Experiencing illness is a manifestation of losing our connection with the divine intelligence.

Last night, I was boiling soup in a large pot. As I stirred the tofu that had settled at the bottom with a big ladle, it splashed, and the boiling soup landed on my right hand. I immediately began cleaning it. I cleaned it without giving it much thought, but after about 30 minutes, the pain and swelling had disappeared.
This morning, while gardening, I accidentally cut my finger. I continued working while cleaning with the wound, but when I entered the house a little later, there was no trace of a cut.
Moreover, when I was driving my beloved car recently, it broke down. However, the manner of its breakdown was simply perfect. It seemed to have the gentle ability to weaken its functions in order and to retain the capacity to transition from the highway to regular roads, allowing it to be safely and smoothly towed.

What I want to convey here isn’t that if you clean with wounds, pains, or breakdowns, they will miraculously heal. What I wanted to express is that even bodies and inanimate objects inherently participate in this ‘cleaning’, each possessing the ability to receive direct inspiration from a sacred presence.

What we should do, and how we should be, isn’t something we deduce with our thinking. It’s something that can be expressed as we reclaim our identities. And most of the time, this is expressed beyond our conscious awareness.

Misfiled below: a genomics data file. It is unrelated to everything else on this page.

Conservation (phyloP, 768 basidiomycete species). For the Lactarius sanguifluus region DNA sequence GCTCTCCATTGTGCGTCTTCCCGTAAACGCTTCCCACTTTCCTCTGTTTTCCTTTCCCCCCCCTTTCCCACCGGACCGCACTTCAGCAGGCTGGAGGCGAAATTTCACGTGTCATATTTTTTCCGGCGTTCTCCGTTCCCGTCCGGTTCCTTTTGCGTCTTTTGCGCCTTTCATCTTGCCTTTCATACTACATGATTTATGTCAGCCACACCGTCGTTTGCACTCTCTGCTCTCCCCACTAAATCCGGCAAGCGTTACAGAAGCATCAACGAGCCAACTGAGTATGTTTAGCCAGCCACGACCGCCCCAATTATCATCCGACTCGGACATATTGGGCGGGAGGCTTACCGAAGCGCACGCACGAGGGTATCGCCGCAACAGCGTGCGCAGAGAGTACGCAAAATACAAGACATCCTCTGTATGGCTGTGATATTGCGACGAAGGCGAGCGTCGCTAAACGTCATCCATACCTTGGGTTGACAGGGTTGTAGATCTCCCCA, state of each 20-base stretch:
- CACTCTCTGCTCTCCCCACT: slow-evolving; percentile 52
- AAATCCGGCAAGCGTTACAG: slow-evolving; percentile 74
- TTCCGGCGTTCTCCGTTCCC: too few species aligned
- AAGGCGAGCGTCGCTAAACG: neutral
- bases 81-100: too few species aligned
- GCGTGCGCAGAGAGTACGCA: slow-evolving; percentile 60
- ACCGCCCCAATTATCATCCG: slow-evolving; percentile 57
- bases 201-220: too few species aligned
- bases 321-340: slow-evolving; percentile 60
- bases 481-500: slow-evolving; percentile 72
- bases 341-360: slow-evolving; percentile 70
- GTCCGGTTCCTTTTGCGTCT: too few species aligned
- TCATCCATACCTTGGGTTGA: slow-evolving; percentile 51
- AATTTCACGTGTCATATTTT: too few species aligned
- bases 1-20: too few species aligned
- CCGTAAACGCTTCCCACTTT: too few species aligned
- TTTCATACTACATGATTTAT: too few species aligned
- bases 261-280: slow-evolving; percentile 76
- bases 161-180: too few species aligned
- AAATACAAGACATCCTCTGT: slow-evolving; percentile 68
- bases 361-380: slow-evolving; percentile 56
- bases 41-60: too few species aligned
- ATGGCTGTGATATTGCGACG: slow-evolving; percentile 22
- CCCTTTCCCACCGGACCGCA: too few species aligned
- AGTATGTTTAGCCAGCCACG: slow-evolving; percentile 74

Even cars, knowing what they should do, live out their talent. So, what do you think is possible for us? What abilities and potentials do you believe we possess?

Momilani Ramstrum

Momilani Ramstrum, Ph.D. In 1983, she attended a SITH mini-lecture given by Morrnah on the island of Oahu and has been a staff member ever since. She was one of the few who received training as an instructor directly from Morrnah. She is a professor and music director at Mesa College in San Diego, California, and in recent years has taken up painting, inspired by cleaning, which has been the subject of several exhibitions. Click here to read a related interview with Momilani Ramstram.

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Personal Experience